Elijah's experiences with royalty weren't quite so positive. Following the secession of the ten northern tribes, Elijah had the unpromising responsibility of keeping King Ahab (and his charming wife, Jezebel) on track. His tale of woe is chronicled in 1 Kgs 17—21 and 2 Kgs 1—2. So thankless was his task that he hightailed it into the desert in fear of his life (see 1 Kgs 19). In the end, Elijah departed this planet via "a flaming chariot and flaming horses" (2 Kgs 2:11a). Because of this mysterious exit, a legend grew that Elijah would return to announce the coming of the Messiah (see Mt 17:1-12). Before being whisked away, Elijah made Elisha his successor.

Major and Minor Prophets

The writing prophets are arranged biblically according to the extent of their body of work. The lengthy tomes attributed to Isaiah, Jeremiah and Ezekiel generally comprise the major prophets. Daniel, which in the strict sense is not a prophetic book at all, seeks a home without much success among either the major or minor writers. The Books of Baruch and Lamentations attach themselves to Jeremiah, Baruch because he was Jeremiah's scribe and Lamentations because, although its authorship is uncertain, it is widely ascribed to Baruch. The remaining dozen books that fall under the prophetic umbrella are then lumped together as the minor prophets—not that their messages are of less import; the books are simply shorter.

Although all of Scripture's prophetic texts bear a proper name, it would be unwise to assume that in every case that person is the sole authority. As mentioned earlier, the notion of authorship in ancient literature had quite different implications than we would ascribe to it today. A person's expressed or written thought might be consigned to a formal manuscript only years after the prophet's death.

Even more puzzling to modern readers is the custom of writing in pseudonymous fashion. This involved either adding to a book already issued by another author or attaching another name to one's own work. This practice, scandalous today, was widespread in the biblical era and found often in Scripture.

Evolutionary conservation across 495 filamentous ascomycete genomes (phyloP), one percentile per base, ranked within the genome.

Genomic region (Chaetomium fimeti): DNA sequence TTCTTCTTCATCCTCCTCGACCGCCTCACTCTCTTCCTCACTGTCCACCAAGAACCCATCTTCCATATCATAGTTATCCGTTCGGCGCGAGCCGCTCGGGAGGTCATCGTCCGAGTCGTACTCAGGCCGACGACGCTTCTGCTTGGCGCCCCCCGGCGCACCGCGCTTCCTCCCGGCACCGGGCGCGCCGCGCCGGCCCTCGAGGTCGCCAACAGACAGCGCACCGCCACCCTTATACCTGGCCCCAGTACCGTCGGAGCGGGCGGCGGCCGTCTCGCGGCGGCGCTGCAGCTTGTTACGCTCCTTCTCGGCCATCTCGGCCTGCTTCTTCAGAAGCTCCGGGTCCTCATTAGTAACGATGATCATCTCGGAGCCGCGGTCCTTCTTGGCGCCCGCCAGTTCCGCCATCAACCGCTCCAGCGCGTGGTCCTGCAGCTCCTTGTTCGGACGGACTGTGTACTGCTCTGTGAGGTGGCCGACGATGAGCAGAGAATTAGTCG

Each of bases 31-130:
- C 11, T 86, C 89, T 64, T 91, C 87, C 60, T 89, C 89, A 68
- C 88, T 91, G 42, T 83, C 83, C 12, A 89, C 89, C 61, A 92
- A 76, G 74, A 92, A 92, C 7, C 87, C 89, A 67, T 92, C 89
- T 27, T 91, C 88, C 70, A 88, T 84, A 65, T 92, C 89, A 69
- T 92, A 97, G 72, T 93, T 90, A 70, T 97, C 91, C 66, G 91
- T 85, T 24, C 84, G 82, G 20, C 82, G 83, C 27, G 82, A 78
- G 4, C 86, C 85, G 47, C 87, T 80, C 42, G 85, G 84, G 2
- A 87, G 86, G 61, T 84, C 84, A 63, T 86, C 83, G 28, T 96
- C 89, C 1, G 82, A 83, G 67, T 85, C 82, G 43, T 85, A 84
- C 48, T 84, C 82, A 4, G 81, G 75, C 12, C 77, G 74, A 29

Within the Book of Isaiah lie the writings of three separate authors: the initial source, chapters 1—39; the second or Deutero-Isaiah, chapters 40—55; and the third or Trito-Isaiah, chapters 56—66. The book's seminal writings date from the eighth Century b.c.e., the biblical golden age of prophecy that also included Hosea, Amos and Micah. Prophetic voices were raised to fever pitch as Jeremiah, Obadiah, Nahun, Habakkuk, Zephaniah and others tried in vain to bring God's people back to their covenant, thus averting the desolation of bondage and bereavement. The  restoration of Judah following the Babylonian exile also gave rise to a number of prophetic voices, among them Joel, Haggai and Zechariah.

Persistent Prophetic Premises

The messages of the prophets in their respective centuries were unquestionably intended for the people of their own time and place. Some spoke to the united kingdom under David and Solomon; some, to the northern or southern portions of the divided nation. It would never have crossed their minds that their words would find meaning in the 1st century c.e., much less the 21st. It is only to be expected, then, that each prophet's communiqué from God would bear a heavy geographical and historical imprint. Still, there are themes that seem to resound in some fashion in nearly all prophetic statements, and some will be surprised to find that these have far less to do with futuristic prognostications than with the conditions each prophet found himself faced with, challenged by and obliged to address.